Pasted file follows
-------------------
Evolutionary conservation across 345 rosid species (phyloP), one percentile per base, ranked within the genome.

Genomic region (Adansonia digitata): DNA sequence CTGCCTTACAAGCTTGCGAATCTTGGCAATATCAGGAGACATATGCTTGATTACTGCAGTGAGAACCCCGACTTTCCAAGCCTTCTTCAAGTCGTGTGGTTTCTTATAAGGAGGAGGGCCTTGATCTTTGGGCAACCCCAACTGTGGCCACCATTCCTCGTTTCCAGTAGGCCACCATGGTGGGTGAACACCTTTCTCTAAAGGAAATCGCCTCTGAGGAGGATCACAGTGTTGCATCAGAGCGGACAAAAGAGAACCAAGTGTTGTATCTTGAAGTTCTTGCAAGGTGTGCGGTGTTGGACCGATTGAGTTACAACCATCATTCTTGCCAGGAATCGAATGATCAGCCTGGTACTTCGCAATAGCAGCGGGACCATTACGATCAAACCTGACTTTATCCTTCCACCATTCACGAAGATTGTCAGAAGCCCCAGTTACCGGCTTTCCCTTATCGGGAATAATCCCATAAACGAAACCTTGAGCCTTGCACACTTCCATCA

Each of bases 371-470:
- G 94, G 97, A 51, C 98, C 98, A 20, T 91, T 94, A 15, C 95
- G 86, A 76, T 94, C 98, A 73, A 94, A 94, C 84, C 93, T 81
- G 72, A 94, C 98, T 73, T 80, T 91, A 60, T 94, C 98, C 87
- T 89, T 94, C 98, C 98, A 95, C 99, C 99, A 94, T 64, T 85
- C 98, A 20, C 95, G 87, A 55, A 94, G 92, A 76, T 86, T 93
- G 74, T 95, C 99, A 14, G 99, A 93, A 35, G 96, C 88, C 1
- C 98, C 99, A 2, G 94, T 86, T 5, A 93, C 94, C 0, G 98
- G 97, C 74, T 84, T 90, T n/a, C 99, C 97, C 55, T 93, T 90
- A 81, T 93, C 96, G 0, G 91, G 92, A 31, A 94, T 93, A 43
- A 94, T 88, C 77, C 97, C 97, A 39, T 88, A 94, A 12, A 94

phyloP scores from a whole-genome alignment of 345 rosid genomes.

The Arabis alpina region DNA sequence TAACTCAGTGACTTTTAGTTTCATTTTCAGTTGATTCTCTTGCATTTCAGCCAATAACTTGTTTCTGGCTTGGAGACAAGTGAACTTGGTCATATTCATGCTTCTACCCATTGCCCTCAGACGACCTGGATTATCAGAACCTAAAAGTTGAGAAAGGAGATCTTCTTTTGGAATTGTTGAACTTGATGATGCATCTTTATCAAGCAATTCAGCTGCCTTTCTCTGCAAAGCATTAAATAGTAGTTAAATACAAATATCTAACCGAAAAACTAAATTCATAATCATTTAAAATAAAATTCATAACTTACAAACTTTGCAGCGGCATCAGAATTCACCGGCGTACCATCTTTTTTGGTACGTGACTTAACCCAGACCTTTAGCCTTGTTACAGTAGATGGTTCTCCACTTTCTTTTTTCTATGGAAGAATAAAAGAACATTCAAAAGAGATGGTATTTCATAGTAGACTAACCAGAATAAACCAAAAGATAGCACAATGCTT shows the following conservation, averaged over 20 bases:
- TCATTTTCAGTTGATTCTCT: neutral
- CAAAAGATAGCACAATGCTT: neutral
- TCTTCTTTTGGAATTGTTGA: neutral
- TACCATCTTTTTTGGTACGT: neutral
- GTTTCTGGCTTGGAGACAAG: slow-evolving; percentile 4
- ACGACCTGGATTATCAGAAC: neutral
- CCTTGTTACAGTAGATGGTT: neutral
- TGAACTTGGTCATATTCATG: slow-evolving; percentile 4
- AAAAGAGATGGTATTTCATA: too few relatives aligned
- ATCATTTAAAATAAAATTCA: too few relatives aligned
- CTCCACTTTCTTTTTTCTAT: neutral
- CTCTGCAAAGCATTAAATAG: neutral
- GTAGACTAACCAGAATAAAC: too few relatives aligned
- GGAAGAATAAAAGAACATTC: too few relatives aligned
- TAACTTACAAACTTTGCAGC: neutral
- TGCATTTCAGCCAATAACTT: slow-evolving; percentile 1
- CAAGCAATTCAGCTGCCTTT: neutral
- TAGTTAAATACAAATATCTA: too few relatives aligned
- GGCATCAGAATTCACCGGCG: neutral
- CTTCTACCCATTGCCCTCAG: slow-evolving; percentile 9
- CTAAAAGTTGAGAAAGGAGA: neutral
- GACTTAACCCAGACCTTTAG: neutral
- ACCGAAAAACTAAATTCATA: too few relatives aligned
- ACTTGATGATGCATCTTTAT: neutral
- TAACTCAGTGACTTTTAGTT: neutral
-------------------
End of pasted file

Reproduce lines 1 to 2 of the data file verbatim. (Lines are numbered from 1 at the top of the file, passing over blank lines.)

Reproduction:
Evolutionary conservation across 345 rosid species (phyloP), one percentile per base, ranked within the genome.

Genomic region (Adansonia digitata): DNA sequence CTGCCTTACAAGCTTGCGAATCTTGGCAATATCAGGAGACATATGCTTGATTACTGCAGTGAGAACCCCGACTTTCCAAGCCTTCTTCAAGTCGTGTGGTTTCTTATAAGGAGGAGGGCCTTGATCTTTGGGCAACCCCAACTGTGGCCACCATTCCTCGTTTCCAGTAGGCCACCATGGTGGGTGAACACCTTTCTCTAAAGGAAATCGCCTCTGAGGAGGATCACAGTGTTGCATCAGAGCGGACAAAAGAGAACCAAGTGTTGTATCTTGAAGTTCTTGCAAGGTGTGCGGTGTTGGACCGATTGAGTTACAACCATCATTCTTGCCAGGAATCGAATGATCAGCCTGGTACTTCGCAATAGCAGCGGGACCATTACGATCAAACCTGACTTTATCCTTCCACCATTCACGAAGATTGTCAGAAGCCCCAGTTACCGGCTTTCCCTTATCGGGAATAATCCCATAAACGAAACCTTGAGCCTTGCACACTTCCATCA